I haven't used the Hach test, but have used the Red Sea test. Before replying, I read the Hach manual. Both tests are effectively pH based. They use a titration agent that reacts (changes color) with pH and sodium hydroxide (a base) to neutralize acids (carbonic acid from CO2) in water. They are only as accurate as a drop checker with tank water in it, i.e., not very.
If they work by neutralizing all acids in the water, I guess it wouldn't really be any more accurate than using the co2 formula either, i.e. additional acids such as tannins will throw it off the same way it will throw out the formula. I'd sooner save my money.
Nope, I do not use these.
They are non specific for alkalinity, so it's not all carbonate hardness in the alkalinity of the sample, nor does it account for peat/tannins/humic acids etc.
They have the same issues as a pH measure.
Now you can do a two part reference approach.
Use a known KH and an unknown KH/inteference sample that are both in equilibrium with air after 48 hours.
Measure them, then subtract the difference.
Say the known KH has a pH of 7.5
The unknown has a pH of 7.2
You use the pH/KH chart, but remove/subtract 0.3 pH units for the actual measurement for CO2.
I'm not sure why more folks have not done this, I did this method to account for peat and other issues some 10 years ago and posted it on the APD.
It's not perfect, but drop checkers are not either.
The other issues: KH variability through time, peat and other acids influence through time all change, as does the tap's KH.
Folks often just measure pH often...........and rarely test the KH in the tap water, they assume it's stable, generally it moves around and can a great deal depending on the tap water supply.
While the subtraction method works fairly well, there may not be a linear relationship. So while at a the pH's of 7.5 and 7.2 work okay, when you add CO2 and drop the pH down at 6.4 and subtract 0.3 from there, it may not be the same.
To address this, you can take the known KH reference sample and add CO2 as well as the sample from the tank water.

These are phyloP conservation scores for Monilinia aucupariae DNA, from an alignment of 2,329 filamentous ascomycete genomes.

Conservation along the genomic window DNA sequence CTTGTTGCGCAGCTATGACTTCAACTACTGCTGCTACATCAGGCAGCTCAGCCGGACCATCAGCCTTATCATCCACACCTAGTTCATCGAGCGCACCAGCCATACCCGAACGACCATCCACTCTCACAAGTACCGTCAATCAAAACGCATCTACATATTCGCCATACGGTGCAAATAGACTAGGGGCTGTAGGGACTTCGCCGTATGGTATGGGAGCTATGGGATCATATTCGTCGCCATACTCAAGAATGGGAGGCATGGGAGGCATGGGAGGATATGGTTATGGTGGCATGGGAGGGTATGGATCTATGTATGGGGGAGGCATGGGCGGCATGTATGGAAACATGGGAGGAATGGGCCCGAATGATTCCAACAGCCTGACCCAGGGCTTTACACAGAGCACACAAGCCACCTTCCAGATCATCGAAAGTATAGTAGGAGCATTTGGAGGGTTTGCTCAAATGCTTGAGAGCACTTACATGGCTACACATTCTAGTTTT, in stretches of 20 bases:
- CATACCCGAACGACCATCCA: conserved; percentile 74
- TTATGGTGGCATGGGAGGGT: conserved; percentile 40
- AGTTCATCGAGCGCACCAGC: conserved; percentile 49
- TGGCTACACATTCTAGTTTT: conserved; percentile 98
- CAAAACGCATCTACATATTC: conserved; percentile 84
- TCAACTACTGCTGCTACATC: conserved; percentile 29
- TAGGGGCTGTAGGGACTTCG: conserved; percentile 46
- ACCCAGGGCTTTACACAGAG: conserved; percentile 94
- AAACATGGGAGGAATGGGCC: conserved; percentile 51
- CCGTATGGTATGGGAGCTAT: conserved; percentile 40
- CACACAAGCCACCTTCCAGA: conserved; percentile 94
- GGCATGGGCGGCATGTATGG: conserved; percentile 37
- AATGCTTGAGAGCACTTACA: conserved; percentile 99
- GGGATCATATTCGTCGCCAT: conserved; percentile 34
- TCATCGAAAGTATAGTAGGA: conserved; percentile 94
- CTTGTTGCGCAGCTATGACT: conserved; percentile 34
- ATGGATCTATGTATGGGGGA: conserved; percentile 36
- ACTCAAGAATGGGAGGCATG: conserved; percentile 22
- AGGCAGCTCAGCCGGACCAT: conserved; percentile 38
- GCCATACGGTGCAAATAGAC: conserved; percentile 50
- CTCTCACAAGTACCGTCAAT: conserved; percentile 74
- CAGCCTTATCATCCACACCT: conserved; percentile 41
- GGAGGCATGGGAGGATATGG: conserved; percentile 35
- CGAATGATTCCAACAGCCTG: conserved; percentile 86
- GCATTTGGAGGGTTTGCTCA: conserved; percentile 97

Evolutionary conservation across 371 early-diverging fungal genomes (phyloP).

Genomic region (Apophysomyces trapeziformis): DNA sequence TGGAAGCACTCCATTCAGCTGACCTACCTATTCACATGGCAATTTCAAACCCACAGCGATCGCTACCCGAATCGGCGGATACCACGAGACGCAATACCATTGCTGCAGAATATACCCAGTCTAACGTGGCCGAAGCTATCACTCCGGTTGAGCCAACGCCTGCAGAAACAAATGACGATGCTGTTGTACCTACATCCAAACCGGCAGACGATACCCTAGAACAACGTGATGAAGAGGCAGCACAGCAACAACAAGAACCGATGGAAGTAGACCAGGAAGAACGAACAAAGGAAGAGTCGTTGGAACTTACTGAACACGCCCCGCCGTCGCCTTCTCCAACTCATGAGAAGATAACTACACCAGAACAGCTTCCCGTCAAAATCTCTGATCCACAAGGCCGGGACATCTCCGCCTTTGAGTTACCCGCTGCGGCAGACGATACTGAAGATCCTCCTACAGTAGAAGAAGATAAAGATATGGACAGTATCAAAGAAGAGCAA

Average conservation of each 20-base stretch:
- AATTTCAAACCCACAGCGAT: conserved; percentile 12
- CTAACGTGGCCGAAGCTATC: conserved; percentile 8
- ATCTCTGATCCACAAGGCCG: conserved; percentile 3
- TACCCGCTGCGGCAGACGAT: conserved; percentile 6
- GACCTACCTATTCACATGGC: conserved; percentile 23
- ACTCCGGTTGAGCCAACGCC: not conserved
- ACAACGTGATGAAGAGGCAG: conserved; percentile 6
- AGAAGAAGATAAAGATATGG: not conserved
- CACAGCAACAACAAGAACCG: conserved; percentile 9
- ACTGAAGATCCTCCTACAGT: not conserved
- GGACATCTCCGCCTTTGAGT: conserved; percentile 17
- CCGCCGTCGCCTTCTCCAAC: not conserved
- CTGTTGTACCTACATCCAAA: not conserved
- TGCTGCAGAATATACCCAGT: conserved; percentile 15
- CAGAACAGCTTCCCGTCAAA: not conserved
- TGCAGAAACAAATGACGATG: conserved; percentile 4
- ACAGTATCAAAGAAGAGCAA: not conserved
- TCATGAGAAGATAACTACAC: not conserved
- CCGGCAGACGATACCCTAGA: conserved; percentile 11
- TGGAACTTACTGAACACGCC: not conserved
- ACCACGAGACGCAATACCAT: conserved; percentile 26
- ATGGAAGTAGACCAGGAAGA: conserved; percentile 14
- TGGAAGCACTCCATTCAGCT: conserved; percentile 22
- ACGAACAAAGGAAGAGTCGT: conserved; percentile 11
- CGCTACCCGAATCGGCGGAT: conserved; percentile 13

Lower the pH using CO2 for both samples and see if the difference is the same.
I think it is for most part.
I mentioned this on another post but wanted to run it by you (and anyone else) here to see if this would be likely to also work.
If you had distilled water with a known KH and let it get to equilibrium along with a sample from the tank, then you could measure the co2 of the known KH using the formula and theoretically it would be identical to the co2 of the tank water after equilibrium. Knowing the ending point of the co2 and testing the pH both before and after equlibrium, wouldn't it be easy to figure out exactly how much co2 you had in the tank to start with? True, there would be a delay factor, but if you don't change the water chemistry of the tank between taking the original sample and testing the pH later on, you should be able to measure the tank water directly and use the offgassed pH of the tank water and the co2 level of the known KH water to calculate the tank's current co2 level by it's current pH.
Known KH water after getting to equlibrium: pH 7.2, KH 20ppm
plug into the co2 formula and you get a co2 ppm of 2.11
After offgassing tank water sample: pH 7.0, KH of 40ppm (but the KH is irrelevant)
Now assuming that this water at this point has a co2 ppm of 2.11 also...
You go back and test the pH of the tank again (assuming you haven't messed with the water chemistry) and you get a pH of 6.2. If you started at 6.2, and ended at 7.0 with 2.11 ppm of co2....a change of .8 pH represents 8x more (or less) co2....
So 8 x 2.11ppm = 16.88ppm is what's in the tank.
Measuring KH on the tank doesn't matter, it's the pH that tells you what you want to know. Assuming that there is a possibility of .1 error, you could realistically have between 7 - 9 x the co2 level, or from about 14 - 19ppm.
The only thing I don't know right now is how the pH/co2 relationship changes when you get beyond a 1.0 change in pH which is equivalent to 10x the co2. I know it's not exponential like pH (which is good because it affords a larger margin of error).
If a sample of water has a pH of A right after it is taken from the tank, and that pH increases to B after you wait long enough for it to be at equilibrium with the atmosphere ( assuming you didn't allow a significant amount of the sample to evaporate), and you have determined that the ppm of CO2 at equilibrium with the air is C, the ppm of CO2 in the sample when it had a pH of A is D:
D = C x 10 exp(B - A)
ppm of CO2 in a sample equals known ppm of water at equilibrium with the atmosphere times ten raised to the power of the pH at equilibrium with the air minus the pH of the sample when you first removed it from the tank.